The term vulvovaginitis is used to describe an acute inflammation Inflammation Inflammation is a complex set of responses to infection and injury involving leukocytes as the principal cellular mediators in the body's defense against pathogenic organisms. Inflammation is also seen as a response to tissue injury in the process of wound healing. The 5 cardinal signs of inflammation are pain, heat, redness, swelling, and loss of function. Inflammation of the vulva Vulva The vulva is the external genitalia of the female and includes the mons pubis, labia majora, labia minora, clitoris, vestibule, vestibular bulb, and greater vestibular glands. Vagina, Vulva, and Pelvic Floor: Anatomy and vagina Vagina The vagina is the female genital canal, extending from the vulva externally to the cervix uteri internally. The structures have sexual, reproductive, and urinary functions and a rich blood supply, mainly arising from the internal iliac artery. Vagina, Vulva, and Pelvic Floor: Anatomy. Vulvovaginitis can be caused by several infectious and non-infectious etiologies, and results from disruption of the normal vaginal environment. Common signs and symptoms include pain Pain An unpleasant sensation induced by noxious stimuli which are detected by nerve endings of nociceptive neurons. Pain: Types and Pathways, pruritis, erythema Erythema Redness of the skin produced by congestion of the capillaries. This condition may result from a variety of disease processes. Chalazion, and edema Edema Edema is a condition in which excess serous fluid accumulates in the body cavity or interstitial space of connective tissues. Edema is a symptom observed in several medical conditions. It can be categorized into 2 types, namely, peripheral (in the extremities) and internal (in an organ or body cavity). Edema of the affected region, as well as vaginal discharge and dyspareunia Dyspareunia Recurrent genital pain occurring during, before, or after sexual intercourse in either the male or the female. Primary Ovarian Insufficiency. The diagnosis is based on the clinical presentation, physical examination findings, and inspection Inspection Dermatologic Examination of vaginal secretions. Management depends on the etiology, including antimicrobials for infectious causes.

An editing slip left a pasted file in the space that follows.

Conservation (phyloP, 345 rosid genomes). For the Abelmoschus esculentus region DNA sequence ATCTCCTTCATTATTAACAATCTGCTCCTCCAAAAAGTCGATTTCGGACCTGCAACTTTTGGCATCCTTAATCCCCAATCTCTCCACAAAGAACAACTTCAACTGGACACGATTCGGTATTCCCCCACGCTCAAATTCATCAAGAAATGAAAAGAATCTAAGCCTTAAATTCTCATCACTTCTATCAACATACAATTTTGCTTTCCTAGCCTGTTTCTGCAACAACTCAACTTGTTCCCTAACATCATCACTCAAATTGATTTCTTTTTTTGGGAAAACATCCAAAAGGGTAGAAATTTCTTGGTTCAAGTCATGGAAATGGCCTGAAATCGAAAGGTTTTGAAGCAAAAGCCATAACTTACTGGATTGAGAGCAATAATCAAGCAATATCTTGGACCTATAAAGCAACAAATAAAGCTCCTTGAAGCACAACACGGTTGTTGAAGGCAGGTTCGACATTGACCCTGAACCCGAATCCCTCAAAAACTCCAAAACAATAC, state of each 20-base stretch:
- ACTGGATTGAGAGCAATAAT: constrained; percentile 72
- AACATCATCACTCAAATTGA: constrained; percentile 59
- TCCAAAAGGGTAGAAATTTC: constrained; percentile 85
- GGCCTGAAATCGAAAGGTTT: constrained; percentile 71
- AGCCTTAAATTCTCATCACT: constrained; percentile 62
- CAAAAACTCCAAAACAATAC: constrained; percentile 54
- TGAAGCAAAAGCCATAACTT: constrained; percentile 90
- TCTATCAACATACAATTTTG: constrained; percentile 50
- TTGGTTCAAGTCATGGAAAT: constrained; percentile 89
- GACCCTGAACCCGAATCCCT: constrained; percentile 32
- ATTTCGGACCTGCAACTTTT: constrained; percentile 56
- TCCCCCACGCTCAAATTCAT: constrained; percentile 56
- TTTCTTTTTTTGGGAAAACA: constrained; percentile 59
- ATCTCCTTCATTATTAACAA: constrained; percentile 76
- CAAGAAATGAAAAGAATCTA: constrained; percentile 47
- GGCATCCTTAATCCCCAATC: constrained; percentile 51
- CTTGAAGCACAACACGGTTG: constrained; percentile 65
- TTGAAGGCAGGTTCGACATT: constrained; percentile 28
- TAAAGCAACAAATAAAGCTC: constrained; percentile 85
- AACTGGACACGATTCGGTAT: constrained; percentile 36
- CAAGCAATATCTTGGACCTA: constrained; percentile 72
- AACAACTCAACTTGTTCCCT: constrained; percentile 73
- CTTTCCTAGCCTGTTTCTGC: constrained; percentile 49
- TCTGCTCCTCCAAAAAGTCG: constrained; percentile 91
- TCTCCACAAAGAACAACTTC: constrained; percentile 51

Last updated: Oct 10, 2022
Bacterial vaginosis (BV, may also be referred to as Gardnerella Gardnerella A genus of bacteria found in the human genital and urinary tract. It is considered to be a major cause of bacterial vaginosis. Nitroimidazoles vaginalis) is one of the most common causes of vulvovaginitis.
Bacterial vaginosis is associated with an increased risk of:
Candidal vaginitis is a fungal vaginitis caused by:
Treatment options include oral or topical antifungals.
Trichomoniasis is the most common non-viral STI STI Sexually transmitted infections (STIs) are infections that spread either by vaginal intercourse, anal sex, or oral sex. Symptoms and signs may include vaginal discharge, penile discharge, dysuria, skin lesions (e.g., warts, ulcers) on or around the genitals, and pelvic pain. Some infections can lead to infertility and chronic debilitating disease. Sexually Transmitted Infections (STIs).
Sign up now and get free access to Lecturio with concept pages, medical videos, and questions for your medical education.
Lecturio Premium gives you full access to all content & features
Verify your email now to get a free trial.
Lecturio Premium gives you full access to all contents and features—including Lecturio’s Qbank with up-to-date board-style questions.